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Fall 2021

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New in Journal of Art Historiography
Art History in light of Mallarmé

In a recent piece in the Journal of Art Historiography, Alex Weintraub reviews Andrei Pop’s A Forest of Symbols: Art, Science, and Truth in the Long Nineteenth Century. Click here to learn more about the book. Click here to read the full article. An excerpt appears below:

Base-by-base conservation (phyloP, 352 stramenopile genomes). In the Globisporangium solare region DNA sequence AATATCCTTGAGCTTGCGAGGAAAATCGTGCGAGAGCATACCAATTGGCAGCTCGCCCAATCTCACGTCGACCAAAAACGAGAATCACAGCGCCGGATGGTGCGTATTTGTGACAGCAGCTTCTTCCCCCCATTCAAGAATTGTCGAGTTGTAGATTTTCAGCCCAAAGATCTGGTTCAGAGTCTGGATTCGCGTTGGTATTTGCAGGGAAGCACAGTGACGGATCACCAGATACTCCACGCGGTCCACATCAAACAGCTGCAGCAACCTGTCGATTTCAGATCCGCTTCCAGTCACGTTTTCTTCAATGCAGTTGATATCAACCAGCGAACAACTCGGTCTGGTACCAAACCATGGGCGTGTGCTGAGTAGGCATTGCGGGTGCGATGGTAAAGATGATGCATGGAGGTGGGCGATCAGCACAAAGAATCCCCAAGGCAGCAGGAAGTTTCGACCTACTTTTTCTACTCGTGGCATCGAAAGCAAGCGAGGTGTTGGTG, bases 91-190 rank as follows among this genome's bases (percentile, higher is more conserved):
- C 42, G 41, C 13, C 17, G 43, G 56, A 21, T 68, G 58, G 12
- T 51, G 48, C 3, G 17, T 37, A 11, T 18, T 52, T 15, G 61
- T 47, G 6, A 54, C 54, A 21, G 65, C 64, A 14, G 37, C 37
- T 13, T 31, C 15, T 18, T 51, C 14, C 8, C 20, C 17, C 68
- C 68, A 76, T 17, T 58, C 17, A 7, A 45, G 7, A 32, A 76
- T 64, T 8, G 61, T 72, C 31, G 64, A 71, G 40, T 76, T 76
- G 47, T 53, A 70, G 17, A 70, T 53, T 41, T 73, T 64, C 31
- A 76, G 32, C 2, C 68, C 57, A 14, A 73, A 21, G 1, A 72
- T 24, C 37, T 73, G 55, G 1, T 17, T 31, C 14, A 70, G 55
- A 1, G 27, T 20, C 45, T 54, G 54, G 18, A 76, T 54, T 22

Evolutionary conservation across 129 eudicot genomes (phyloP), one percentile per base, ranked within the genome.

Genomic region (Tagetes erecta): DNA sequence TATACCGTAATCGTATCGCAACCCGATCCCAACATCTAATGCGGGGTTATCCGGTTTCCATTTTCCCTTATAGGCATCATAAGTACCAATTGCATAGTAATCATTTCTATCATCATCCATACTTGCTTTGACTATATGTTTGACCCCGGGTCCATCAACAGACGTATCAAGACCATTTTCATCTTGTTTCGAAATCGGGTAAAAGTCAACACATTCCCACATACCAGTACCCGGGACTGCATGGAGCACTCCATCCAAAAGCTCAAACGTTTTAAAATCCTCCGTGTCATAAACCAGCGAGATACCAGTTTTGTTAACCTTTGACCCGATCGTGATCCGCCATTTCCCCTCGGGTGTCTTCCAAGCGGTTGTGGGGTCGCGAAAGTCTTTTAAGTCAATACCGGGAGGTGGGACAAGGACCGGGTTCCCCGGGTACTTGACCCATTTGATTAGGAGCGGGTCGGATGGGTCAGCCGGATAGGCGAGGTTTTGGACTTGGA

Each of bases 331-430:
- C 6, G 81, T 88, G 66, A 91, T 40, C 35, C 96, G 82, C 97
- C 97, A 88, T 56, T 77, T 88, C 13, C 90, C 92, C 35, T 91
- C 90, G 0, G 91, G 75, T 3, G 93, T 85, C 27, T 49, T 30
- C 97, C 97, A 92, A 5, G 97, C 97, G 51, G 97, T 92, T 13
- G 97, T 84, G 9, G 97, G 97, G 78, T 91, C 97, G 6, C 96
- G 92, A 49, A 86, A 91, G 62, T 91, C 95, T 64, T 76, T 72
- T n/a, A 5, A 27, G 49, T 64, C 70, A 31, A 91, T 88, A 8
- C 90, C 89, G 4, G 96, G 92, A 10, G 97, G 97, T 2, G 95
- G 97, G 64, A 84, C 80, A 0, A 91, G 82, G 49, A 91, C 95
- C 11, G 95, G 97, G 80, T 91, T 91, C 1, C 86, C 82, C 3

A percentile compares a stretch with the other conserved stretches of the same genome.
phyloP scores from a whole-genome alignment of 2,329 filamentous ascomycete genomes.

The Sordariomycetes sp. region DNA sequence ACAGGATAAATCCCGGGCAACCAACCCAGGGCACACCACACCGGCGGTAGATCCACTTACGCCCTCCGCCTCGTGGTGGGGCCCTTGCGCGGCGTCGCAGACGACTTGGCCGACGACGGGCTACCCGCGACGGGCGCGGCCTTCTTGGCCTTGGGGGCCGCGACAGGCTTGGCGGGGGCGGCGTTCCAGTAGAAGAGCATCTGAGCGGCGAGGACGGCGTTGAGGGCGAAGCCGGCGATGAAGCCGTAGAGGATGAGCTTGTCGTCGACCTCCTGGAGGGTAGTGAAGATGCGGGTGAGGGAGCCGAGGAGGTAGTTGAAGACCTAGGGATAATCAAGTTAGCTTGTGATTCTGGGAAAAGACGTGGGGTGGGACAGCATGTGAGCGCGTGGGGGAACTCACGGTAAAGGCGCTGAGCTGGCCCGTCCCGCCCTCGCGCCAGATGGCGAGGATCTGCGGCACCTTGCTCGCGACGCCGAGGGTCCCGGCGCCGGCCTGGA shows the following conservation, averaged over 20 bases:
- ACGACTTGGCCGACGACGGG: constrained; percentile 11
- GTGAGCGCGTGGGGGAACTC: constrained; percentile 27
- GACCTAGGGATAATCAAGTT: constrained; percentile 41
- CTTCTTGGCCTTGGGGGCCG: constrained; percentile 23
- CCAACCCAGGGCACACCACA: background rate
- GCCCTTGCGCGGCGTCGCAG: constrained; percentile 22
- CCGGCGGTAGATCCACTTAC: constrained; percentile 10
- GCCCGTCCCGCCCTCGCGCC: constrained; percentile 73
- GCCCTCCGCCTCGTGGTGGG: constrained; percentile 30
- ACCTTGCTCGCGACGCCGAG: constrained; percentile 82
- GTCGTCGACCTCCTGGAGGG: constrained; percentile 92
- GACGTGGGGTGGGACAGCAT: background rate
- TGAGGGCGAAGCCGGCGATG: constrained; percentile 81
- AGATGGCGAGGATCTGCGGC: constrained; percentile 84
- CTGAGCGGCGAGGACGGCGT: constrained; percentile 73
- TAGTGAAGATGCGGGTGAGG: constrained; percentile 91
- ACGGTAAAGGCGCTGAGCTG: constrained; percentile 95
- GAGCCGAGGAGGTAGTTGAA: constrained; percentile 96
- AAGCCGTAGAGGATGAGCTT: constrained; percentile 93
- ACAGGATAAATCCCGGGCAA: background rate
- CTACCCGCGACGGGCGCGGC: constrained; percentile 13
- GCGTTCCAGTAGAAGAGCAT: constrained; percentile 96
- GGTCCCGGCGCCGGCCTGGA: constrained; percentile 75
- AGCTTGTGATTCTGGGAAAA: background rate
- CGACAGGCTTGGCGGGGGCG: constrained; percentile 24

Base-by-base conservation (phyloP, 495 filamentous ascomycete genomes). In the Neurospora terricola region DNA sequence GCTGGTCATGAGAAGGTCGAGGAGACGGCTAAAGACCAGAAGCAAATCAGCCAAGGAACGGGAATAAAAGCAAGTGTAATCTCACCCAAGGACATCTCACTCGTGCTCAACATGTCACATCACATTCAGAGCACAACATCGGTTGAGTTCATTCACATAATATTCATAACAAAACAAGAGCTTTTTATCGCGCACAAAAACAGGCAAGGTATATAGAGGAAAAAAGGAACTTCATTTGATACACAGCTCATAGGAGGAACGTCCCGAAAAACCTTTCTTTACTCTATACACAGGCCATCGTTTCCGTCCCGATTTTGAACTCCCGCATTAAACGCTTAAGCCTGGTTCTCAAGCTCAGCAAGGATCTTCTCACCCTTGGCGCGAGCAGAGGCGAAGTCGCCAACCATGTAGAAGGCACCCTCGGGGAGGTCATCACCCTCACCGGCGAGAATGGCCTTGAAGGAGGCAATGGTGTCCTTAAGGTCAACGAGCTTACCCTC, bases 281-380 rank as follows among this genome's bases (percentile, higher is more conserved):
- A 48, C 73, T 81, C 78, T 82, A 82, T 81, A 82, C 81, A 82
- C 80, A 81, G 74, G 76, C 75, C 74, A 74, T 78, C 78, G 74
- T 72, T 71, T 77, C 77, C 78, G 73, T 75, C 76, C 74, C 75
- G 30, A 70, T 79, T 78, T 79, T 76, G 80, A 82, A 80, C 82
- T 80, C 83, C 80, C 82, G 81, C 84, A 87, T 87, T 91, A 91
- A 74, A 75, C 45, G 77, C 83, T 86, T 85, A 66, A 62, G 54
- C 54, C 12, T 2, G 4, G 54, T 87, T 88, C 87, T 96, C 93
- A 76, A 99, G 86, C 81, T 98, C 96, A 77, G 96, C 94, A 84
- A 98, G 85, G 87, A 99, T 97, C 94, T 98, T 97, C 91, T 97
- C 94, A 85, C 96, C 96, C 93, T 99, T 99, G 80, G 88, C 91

“Pop’s analysis of Mallarmé and Manet’s 1875 collaboration on ‘The Raven’ treats their project as symbolist in both senses of the term, since the book only explicitly appeared under the symbolist banner after some delay, when Léon Vanier re-editioned the work in 1889. For Pop, Mallarmé’s interest in Poe was both personal (the French poet avowed that he learned English in order to become a better reader of Poe) and, more importantly, aesthetic. In Poe’s essay ‘The Philosophy of Composition’, the American author wrote that ‘a poem is a metrical composition without ideas’, which (with a good deal of wit) he aimed to describe through a meticulous detailing of the steps that went into composing ‘The Raven’. In a similar vein, Pop cites Mallarmé’s casual remark to his friend, the painter Edgar Degas: ‘you can’t make a poem with ideas; you make it with words’.41 The correspondence here between Mallarmé and Poe may call to mind the theory of language proposed by Stark in Total Expansion, in which modern artists started to work with linguistic materials only contingently bound to determinate ideas or objects. This connection is all the more striking, since Pop also draws our attention to Mallarmé’s ‘self-effacing performance’, or the anonymous aesthetics perceptible in the poet’s literal-minded translation of Poe. ‘[B]y printing his highly rhythmic translation in blocks of italicized prose, [Mallarmé] intended to stay out of Poe’s and Manet’s way’.”